Infectious diseases are a key driver of honeybee population declines. New research has revealed that these infections can spread between pollinator species that feed from the same flowers.
Researchers from the Department of Zoology, led by Professor Owen Lewis, sampled honeybees and hoverflies from woodlands and grasslands near Oxford. When the samples were tested for viruses by collaborators at Royal Holloway University of London the team found that viruses that are harmful to honeybees also occurred in the hoverflies. This is the first time that hoverflies have been identified as having the potential to spread diseases amongst honeybee populations.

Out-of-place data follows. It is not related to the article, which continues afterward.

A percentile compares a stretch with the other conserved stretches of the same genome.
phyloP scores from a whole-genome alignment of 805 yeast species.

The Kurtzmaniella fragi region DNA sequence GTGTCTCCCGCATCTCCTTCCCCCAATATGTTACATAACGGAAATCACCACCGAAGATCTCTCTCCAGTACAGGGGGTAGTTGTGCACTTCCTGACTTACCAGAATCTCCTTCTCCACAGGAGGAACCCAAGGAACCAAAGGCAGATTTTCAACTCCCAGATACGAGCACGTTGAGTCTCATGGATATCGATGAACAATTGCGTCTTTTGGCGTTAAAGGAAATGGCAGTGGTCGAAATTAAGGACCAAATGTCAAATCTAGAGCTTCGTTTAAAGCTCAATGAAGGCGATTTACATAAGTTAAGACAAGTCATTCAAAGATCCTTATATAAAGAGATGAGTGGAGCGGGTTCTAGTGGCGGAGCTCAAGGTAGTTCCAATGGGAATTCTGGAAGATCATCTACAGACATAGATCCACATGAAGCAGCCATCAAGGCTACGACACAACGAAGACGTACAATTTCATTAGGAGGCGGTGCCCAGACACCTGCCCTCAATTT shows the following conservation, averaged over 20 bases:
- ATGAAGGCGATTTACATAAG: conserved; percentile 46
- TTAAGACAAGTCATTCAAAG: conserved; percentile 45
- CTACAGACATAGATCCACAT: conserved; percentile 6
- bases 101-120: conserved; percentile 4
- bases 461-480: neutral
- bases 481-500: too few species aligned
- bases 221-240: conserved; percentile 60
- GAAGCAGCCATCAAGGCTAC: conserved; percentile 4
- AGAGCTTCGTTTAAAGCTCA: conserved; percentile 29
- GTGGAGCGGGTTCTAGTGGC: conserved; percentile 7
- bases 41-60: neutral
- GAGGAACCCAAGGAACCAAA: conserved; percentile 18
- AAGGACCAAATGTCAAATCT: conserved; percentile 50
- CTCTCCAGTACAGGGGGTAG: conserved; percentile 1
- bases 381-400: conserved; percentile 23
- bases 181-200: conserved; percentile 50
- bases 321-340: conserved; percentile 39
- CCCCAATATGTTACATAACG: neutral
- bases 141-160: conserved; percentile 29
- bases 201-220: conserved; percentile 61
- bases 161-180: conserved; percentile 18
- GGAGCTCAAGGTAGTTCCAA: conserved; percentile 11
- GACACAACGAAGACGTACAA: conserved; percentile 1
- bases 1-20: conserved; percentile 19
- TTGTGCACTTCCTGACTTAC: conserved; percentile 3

“Our work shows that a particularly important group of pollinators, hoverflies, can carry the same diseases as honeybees,” said Professor Lewis.
So viral infections could be transmitted between different pollinator species which visit the same flowers. Unlike honeybees, hoverflies can be very mobile, so they have the potential to spread diseases widely through the landscape.
Professor Lewis and graduate student Kaitlin Deutsch, now based at Cornell University, hope to extend their work to investigate networks of interactions between multiple species of pollinators and their different pathogens.
To read the full paper, published in Biology Letters, visit here.